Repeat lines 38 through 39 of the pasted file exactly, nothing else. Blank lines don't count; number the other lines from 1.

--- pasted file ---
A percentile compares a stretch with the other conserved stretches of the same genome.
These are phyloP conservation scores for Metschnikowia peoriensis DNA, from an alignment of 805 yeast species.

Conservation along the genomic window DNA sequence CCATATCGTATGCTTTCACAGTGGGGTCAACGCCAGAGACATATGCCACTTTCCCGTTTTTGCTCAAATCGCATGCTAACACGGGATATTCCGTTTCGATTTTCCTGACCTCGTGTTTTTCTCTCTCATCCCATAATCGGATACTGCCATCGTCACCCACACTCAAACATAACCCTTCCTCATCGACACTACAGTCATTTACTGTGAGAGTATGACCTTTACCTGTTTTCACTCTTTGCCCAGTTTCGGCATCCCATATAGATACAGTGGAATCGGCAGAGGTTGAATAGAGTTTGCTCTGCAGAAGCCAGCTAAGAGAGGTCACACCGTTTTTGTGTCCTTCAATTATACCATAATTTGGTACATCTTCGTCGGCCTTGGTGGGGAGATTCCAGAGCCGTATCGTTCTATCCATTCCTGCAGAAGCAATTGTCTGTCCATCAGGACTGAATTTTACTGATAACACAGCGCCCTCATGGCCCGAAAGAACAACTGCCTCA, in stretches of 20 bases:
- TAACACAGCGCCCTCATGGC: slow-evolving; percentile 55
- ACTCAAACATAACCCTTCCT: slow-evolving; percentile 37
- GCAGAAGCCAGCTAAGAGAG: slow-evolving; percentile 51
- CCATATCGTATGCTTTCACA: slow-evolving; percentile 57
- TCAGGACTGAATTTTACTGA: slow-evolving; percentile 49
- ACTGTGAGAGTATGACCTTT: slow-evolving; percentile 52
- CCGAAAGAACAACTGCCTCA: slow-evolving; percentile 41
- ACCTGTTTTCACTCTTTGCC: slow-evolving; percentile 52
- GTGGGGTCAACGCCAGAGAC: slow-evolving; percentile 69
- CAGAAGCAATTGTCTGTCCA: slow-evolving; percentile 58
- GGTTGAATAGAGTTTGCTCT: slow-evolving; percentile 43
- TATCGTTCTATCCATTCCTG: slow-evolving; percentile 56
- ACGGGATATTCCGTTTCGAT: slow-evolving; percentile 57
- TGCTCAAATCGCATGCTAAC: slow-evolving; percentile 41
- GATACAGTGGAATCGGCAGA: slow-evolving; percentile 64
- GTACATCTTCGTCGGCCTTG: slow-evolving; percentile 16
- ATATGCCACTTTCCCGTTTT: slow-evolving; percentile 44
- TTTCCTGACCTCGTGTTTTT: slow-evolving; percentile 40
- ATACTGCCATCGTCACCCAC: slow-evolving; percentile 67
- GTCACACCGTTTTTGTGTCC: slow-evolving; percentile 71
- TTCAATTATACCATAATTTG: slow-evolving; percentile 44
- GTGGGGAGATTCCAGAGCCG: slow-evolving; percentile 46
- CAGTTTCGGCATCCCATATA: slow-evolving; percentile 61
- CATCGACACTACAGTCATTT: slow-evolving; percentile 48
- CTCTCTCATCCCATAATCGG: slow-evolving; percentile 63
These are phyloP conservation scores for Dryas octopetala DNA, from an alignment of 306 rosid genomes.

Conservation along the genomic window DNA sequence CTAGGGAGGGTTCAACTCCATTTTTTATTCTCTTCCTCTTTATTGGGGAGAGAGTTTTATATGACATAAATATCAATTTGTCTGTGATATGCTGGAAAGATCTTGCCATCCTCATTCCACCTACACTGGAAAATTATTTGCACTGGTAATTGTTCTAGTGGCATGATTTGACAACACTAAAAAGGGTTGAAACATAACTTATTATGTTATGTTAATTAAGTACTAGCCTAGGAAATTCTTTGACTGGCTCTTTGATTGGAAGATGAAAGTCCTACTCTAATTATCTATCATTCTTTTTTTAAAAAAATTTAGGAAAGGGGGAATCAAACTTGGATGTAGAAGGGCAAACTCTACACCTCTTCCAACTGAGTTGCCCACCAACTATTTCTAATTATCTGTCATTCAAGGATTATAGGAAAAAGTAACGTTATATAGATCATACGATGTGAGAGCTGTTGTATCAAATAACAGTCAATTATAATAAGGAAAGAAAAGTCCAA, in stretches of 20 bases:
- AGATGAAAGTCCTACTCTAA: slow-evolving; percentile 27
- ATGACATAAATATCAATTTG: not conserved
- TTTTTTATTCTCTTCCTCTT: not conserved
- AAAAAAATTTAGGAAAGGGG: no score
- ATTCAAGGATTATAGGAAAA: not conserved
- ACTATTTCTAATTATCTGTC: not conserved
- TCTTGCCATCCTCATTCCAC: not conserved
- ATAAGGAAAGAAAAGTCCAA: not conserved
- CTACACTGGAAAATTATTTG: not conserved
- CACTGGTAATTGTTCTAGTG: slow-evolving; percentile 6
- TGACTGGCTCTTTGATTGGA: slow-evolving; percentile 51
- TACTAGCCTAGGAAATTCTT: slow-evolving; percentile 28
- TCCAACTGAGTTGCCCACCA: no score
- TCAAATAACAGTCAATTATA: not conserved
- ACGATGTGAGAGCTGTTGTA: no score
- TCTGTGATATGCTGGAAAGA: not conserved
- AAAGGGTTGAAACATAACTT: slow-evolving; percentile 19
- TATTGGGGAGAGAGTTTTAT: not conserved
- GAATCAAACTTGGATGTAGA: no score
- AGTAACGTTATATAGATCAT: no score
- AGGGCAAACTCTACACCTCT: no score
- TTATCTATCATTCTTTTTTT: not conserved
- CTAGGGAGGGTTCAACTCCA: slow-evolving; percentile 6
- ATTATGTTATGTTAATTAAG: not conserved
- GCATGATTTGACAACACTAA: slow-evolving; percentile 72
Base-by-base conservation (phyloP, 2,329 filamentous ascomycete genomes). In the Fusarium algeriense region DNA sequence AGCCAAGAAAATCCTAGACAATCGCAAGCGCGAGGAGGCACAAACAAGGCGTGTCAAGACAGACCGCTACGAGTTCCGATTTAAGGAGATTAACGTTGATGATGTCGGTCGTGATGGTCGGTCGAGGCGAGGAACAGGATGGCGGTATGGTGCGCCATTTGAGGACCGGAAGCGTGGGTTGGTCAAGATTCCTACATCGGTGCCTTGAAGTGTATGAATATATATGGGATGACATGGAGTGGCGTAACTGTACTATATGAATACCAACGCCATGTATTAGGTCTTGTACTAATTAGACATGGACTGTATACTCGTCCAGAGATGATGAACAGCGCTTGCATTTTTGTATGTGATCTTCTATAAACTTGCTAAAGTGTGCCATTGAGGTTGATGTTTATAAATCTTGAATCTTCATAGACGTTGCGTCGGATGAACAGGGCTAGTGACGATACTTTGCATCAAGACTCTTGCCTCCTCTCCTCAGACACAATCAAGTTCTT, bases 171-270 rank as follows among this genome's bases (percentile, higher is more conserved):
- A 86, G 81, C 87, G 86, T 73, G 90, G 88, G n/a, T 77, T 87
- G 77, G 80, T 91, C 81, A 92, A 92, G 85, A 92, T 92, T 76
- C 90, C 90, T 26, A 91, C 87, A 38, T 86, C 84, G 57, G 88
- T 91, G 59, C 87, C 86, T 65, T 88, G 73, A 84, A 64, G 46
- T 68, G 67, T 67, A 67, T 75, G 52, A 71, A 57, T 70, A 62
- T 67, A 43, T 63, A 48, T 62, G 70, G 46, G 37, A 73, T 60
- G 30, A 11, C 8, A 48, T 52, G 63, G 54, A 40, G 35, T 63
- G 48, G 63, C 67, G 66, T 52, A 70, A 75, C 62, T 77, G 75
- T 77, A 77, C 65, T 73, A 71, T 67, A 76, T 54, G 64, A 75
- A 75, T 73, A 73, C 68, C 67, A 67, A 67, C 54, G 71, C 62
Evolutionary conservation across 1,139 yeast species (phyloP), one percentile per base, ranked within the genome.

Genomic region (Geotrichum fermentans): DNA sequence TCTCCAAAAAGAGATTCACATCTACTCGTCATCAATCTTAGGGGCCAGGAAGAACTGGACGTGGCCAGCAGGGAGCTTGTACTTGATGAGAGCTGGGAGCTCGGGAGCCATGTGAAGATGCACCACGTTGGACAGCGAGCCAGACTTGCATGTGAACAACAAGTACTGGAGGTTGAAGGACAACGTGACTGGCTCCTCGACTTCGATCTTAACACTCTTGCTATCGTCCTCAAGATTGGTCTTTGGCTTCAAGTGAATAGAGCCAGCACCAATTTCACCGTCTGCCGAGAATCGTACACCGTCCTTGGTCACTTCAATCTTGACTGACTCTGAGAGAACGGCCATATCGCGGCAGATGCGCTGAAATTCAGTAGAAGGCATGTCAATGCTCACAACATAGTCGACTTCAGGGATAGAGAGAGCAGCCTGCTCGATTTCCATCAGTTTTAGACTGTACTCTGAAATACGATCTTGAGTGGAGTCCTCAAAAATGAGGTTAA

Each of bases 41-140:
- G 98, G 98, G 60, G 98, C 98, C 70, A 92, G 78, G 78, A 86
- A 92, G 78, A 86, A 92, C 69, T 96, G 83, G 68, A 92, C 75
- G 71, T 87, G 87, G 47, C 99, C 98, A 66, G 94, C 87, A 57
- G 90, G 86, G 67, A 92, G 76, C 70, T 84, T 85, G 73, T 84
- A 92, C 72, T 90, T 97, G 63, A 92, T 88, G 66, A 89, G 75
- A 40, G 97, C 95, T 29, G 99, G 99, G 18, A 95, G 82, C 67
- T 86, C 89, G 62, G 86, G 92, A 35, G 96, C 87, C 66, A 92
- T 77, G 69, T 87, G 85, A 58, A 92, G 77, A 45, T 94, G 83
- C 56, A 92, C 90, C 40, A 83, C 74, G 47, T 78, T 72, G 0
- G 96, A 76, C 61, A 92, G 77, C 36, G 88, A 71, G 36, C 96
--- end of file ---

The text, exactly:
- ATAAGGAAAGAAAAGTCCAA: not conserved
- CTACACTGGAAAATTATTTG: not conserved